[llvm-dev] the Univac 2200, LLVM, and national security

Peter Lawrence via llvm-dev llvm-dev at lists.llvm.org
Wed Jun 28 23:35:00 PDT 2017

         One of my previous jobs was at Unisys doing a dynamic translator
for the Univac 1100 / 2200 series computers.  We chose LLVM for the base
of the translator for its modularity, optimizations, and x86 code generation.
We wrote a front-end that parsed Univac instructions and generated IR
for them. It all ran on X86-Linux boxes which with some special peripheral
adaptors were then plug-in replacements for Univac hardware.

You might be wondering what anyone was doing with the very ancient and
very decrepit Univac computer, which it turns out is a very interesting question.

The problem is that no one at Unisys knows for sure what was being done with
Univac computers because it is classified top secret information, no one at Unisys
had that clearance, and if they did they couldn’t talk about it.

But there was plenty of speculation. The Univac computer was popular around
the time of the start of the Cold War, so most folks believed there are Univac
computers that are running our nuclear missiles and our strategic defense,
that for various reasons can’t be upgraded. In particular some of the source
code no longer exists, hence the need for a dynamic translator to execute
the existing binaries.

So where is this discussion going, another great question.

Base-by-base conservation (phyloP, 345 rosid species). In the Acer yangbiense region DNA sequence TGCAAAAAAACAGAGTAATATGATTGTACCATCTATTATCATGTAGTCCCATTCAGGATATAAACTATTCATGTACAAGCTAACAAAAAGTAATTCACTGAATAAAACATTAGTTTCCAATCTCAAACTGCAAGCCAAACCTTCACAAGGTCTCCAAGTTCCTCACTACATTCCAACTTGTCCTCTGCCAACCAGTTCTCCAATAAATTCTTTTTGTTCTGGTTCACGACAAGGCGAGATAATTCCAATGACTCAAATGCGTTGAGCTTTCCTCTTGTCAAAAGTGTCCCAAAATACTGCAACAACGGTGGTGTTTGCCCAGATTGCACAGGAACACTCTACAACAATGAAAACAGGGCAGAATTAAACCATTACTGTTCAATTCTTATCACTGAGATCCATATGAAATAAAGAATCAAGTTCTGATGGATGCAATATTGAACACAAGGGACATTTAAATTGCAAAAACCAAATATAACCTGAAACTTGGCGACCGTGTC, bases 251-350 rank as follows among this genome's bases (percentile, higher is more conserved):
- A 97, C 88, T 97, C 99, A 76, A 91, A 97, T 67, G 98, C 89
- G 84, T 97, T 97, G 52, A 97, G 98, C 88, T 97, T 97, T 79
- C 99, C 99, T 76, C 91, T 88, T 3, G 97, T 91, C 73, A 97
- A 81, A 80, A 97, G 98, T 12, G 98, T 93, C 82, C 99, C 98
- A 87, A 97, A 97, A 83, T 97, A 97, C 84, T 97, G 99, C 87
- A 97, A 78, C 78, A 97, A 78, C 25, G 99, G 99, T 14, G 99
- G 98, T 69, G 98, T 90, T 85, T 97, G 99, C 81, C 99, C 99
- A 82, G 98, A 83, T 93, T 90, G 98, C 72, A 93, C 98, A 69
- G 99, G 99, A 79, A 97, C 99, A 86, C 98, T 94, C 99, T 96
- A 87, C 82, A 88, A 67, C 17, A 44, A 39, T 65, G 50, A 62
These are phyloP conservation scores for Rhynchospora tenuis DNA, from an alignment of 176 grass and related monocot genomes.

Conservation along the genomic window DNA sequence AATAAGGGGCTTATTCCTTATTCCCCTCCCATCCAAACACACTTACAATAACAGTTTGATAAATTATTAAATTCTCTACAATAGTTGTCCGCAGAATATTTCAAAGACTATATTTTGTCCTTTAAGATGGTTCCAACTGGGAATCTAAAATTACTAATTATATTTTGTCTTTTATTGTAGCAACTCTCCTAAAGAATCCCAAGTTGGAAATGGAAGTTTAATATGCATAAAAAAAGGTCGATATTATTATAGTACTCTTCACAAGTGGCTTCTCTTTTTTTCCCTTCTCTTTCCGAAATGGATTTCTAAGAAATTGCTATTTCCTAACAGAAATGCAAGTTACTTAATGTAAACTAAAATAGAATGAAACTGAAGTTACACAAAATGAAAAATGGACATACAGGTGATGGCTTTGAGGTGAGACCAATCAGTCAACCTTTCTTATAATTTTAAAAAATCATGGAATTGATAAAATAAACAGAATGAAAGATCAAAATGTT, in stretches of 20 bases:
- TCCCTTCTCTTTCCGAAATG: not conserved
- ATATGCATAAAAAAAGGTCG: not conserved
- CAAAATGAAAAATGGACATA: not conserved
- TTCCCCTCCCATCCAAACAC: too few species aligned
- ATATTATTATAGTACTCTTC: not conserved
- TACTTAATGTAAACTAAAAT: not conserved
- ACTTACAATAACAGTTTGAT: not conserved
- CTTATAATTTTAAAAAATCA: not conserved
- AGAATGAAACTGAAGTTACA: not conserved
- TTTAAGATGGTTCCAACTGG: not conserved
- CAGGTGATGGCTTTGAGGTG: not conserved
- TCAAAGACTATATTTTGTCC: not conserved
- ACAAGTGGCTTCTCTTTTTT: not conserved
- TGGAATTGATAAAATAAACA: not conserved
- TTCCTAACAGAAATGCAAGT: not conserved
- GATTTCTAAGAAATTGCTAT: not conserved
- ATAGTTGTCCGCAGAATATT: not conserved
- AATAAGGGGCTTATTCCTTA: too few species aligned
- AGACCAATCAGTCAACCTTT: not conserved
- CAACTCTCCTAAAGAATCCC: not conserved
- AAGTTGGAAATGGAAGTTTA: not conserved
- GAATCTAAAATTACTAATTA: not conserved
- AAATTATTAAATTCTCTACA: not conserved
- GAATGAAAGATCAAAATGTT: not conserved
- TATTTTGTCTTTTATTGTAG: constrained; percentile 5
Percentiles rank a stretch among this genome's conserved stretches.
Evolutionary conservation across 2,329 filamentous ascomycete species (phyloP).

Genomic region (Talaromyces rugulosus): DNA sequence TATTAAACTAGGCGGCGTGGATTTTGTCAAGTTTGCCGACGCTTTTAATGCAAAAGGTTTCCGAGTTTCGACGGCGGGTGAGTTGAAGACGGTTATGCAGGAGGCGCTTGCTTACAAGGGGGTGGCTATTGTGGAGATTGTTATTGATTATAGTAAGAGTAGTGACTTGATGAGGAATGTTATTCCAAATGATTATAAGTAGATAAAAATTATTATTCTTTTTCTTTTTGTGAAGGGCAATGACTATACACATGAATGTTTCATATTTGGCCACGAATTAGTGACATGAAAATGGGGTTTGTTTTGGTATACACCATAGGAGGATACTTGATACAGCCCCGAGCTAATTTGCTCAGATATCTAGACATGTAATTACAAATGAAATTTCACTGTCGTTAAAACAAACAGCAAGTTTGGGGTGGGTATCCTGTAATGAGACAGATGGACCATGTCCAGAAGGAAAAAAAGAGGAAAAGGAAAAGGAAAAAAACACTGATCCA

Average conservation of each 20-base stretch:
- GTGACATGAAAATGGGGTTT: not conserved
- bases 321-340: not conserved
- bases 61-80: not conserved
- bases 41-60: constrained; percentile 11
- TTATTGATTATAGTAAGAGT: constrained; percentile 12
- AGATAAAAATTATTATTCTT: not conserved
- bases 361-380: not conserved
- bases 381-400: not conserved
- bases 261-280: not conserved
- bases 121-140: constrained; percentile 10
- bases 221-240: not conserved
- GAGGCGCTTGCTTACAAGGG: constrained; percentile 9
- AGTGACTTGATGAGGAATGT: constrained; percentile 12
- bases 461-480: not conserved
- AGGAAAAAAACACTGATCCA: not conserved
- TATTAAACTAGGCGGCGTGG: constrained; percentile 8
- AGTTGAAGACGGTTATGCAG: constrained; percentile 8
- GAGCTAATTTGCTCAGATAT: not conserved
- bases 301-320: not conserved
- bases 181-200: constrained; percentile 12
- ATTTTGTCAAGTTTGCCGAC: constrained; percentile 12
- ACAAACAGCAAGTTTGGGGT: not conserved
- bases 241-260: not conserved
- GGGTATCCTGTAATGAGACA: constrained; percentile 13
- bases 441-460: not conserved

Now imagine that somewhere in these Univac binaries, for which source code
no longer exists, there is something that translates to something like
	foo (int a) {
		if (a == a)
I know it is a stretch, but imagine this is the result of some other optimizations,
and suppose that ‘a’ ends up “undef”, by some other sequence of optimizations,

Then it is possible that in spite of the intention that statement ’S’ always gets
executed, this can’t be guaranteed in the current LLVM.

So the question about what the compiler should do in the case of function-
inlining suddenly isn’t so academic, it is possible that our current nuclear 
missiles and strategic defense actually require a consistent behavior.

So I hope you will join me in thinking LLVM should exhibit consistent behavior
in these sorts of situations, regardless of what might be allowed by the C

Peter Lawrence.

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